So it can't be meant this way. Salvation cannot be a legal matter because it could not save everyone, and all of us believe that God wants to save everyone, right? Evidently the vast majority of christians believes that aborted babies and other destitute people are loved by God and so they need grounds of getting saved yet the bible says nothing about it.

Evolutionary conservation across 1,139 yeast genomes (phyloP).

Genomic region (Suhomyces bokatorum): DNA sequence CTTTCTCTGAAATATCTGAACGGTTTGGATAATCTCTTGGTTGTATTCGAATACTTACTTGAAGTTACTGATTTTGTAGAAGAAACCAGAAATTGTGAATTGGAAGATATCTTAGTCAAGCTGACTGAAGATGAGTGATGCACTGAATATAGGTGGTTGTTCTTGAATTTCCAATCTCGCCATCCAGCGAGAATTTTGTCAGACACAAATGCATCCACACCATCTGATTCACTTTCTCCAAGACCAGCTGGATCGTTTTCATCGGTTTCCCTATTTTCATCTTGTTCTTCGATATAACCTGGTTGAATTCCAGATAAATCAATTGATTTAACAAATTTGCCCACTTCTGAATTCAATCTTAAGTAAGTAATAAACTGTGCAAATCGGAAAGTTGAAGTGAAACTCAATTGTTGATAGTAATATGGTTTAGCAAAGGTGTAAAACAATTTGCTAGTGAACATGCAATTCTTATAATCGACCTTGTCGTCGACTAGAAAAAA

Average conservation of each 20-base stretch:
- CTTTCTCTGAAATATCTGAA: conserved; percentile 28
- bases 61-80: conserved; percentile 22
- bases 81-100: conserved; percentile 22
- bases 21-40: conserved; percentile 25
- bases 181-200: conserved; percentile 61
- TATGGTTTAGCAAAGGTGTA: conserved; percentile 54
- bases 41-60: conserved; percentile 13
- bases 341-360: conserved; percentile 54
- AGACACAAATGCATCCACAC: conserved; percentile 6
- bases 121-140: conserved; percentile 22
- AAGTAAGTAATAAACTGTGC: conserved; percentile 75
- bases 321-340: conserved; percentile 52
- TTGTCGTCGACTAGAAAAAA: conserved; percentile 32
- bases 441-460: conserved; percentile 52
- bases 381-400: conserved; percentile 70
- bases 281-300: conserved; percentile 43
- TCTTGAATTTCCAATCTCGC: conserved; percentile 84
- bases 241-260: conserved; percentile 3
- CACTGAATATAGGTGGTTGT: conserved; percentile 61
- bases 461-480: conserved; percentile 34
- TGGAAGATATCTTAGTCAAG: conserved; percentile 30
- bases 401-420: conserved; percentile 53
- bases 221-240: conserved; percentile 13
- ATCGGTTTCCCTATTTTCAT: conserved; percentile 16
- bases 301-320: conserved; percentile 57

I would suggest that the more sensible approach to salvation is not to see it as a legal matter but as an ontological matter. That means, salvation is something that comes to our human existence. Now when a man lies dying in the woods because he ate a poisoned mushroom or something needs salvation. Then another human must come who takes this man and carries him out of the woods and brings him to a hospital in a car or something. The dying man can't do anything in this, it's all up to the kind human who saves this man. It is the same with Christ. We all went into the woods and ate the poisoned mushroom of sin. We all get sick by it and die - and death here doesn't just mean the physical death (though that death is ultimately a result of sin too), it means the COMPLETE phenomenon of death. The death of relationships because of the lack of love, the death of the truth by our disinterest and by our lies, the death of honest property by our thefts, the death of the poor by our lack of charity, and so on. Christ sees us die and comes to us (we find faith), carries us to the hospital (we get baptized), pays for our treatment and supplication (has already happened on the cross) and then ... we live with Christ (we get the salvation of eternal life with God, including salvation from physical life and the promise of a positive afterlife, a life through which we draw closer and closer to Christ).